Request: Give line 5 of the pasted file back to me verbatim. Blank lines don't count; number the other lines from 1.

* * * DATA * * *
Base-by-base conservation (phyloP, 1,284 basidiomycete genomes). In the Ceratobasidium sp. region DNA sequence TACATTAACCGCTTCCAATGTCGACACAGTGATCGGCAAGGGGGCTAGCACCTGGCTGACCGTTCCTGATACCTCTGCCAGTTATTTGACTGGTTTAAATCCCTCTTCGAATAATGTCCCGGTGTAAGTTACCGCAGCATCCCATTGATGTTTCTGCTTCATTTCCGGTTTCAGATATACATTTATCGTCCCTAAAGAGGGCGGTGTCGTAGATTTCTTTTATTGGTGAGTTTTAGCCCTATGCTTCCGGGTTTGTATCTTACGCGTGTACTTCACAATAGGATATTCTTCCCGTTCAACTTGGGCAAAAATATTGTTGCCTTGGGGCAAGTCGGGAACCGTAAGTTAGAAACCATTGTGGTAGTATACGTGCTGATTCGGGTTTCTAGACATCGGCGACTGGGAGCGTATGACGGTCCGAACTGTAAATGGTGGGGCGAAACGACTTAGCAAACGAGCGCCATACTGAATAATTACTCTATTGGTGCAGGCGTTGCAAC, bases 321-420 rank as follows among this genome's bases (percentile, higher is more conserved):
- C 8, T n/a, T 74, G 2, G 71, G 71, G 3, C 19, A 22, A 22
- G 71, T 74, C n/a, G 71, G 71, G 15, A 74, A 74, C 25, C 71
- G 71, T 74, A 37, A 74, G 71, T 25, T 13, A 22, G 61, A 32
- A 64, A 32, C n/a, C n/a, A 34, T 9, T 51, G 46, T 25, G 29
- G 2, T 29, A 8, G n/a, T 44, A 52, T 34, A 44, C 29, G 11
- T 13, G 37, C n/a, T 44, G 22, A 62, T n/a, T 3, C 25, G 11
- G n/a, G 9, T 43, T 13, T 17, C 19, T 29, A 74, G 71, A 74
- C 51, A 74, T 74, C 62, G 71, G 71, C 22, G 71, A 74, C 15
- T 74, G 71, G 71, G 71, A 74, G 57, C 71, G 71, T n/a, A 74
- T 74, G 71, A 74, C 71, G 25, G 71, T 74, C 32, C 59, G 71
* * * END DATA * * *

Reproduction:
- A 64, A 32, C n/a, C n/a, A 34, T 9, T 51, G 46, T 25, G 29